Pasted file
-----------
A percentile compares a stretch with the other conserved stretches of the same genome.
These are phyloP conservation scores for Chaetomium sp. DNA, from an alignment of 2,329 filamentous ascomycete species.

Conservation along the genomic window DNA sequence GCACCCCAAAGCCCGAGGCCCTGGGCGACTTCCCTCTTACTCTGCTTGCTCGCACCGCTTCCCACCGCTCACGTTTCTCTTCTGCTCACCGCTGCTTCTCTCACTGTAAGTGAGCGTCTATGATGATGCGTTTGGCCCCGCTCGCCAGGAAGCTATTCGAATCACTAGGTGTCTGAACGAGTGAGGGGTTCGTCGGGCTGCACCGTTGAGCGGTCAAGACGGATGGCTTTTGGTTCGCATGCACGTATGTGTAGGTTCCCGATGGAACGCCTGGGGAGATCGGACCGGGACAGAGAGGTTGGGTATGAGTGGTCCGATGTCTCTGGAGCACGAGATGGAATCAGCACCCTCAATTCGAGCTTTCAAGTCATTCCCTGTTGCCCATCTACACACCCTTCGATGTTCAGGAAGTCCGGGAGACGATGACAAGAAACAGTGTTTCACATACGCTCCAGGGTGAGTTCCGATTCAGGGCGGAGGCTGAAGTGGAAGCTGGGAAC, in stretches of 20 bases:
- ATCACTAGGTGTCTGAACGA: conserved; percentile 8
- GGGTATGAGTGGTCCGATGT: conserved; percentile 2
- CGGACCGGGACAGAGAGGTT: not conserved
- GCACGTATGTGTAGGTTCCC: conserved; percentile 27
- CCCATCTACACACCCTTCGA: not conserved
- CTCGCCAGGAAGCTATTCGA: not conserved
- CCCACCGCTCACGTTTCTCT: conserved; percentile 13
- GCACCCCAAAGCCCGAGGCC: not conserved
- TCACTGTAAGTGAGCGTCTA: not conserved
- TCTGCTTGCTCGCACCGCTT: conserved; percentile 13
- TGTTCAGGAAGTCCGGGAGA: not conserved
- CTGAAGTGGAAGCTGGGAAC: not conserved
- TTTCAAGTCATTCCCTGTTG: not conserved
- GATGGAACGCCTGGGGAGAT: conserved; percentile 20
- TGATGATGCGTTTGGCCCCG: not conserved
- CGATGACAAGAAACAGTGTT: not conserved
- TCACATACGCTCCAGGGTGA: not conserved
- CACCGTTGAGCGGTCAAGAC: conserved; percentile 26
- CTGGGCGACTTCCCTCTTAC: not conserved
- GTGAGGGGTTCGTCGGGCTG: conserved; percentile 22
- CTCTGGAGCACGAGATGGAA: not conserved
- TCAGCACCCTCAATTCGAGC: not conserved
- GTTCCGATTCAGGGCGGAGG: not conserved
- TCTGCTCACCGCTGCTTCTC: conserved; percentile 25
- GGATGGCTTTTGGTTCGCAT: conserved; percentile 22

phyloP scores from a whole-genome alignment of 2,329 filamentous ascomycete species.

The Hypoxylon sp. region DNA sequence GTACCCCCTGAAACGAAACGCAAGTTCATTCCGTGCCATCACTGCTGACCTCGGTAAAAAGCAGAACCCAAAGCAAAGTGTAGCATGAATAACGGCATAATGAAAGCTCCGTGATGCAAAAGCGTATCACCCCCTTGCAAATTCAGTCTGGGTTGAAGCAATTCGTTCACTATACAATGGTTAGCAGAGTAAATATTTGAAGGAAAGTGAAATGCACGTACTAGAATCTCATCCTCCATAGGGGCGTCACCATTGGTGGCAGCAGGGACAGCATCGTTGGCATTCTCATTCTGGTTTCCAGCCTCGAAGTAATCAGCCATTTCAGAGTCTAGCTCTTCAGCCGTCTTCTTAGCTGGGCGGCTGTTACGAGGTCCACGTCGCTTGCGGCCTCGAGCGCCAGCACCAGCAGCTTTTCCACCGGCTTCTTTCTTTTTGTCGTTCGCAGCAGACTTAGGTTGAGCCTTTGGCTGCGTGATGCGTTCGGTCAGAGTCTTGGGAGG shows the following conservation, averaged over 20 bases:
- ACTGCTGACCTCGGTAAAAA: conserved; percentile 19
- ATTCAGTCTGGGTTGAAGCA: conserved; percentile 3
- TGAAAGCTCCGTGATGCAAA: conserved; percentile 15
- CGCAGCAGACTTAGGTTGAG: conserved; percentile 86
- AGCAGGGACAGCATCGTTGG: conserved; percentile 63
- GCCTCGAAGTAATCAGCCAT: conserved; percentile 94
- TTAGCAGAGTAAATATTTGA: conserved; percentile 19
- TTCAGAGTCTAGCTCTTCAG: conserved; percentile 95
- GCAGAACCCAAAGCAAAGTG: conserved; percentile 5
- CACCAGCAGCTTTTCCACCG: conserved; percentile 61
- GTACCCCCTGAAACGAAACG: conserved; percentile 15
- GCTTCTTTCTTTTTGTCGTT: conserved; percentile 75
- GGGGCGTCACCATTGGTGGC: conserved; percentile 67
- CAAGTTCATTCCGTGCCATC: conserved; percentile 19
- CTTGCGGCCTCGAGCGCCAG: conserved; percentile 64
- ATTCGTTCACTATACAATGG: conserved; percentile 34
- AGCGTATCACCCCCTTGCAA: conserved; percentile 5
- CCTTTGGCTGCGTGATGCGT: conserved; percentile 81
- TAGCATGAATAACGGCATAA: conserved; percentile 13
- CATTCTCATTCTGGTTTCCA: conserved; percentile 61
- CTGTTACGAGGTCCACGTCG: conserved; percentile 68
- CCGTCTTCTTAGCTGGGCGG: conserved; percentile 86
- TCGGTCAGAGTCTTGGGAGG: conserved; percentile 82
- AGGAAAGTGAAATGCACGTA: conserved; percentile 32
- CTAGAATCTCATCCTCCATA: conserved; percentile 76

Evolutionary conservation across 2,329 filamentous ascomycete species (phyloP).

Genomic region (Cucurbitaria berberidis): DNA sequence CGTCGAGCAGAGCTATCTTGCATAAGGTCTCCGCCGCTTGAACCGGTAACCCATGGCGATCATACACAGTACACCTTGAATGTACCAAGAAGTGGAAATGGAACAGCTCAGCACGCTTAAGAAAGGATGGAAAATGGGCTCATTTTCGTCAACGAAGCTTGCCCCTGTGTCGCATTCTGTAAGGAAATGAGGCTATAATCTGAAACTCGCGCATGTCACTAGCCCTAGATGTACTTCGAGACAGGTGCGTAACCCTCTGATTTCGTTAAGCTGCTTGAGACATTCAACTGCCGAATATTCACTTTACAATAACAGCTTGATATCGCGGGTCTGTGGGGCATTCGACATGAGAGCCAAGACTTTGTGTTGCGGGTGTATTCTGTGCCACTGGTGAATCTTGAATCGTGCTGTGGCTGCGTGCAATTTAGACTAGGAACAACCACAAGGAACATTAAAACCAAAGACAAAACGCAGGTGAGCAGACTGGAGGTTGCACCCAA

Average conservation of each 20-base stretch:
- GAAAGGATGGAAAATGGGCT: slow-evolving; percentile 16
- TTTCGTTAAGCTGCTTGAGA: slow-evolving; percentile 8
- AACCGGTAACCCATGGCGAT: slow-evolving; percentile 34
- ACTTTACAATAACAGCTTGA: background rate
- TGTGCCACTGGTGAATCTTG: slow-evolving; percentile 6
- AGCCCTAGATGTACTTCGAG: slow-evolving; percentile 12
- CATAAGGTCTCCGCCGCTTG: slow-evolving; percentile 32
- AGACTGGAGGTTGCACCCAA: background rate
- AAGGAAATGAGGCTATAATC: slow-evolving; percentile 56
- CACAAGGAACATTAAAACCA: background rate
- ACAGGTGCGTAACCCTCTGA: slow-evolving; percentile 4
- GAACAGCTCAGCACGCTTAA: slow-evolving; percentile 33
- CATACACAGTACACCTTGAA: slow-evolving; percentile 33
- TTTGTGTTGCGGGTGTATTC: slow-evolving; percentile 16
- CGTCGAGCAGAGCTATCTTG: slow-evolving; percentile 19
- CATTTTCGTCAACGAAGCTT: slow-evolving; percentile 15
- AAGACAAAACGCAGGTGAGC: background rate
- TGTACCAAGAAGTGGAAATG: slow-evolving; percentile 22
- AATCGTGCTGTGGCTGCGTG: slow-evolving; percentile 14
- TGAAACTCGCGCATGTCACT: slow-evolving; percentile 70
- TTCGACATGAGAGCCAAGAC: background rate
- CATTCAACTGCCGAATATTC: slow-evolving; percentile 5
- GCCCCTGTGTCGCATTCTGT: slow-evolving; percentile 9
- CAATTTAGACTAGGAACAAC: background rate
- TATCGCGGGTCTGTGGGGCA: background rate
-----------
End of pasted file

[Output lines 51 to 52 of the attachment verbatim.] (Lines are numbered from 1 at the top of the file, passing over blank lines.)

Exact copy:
- CTGTTACGAGGTCCACGTCG: conserved; percentile 68
- CCGTCTTCTTAGCTGGGCGG: conserved; percentile 86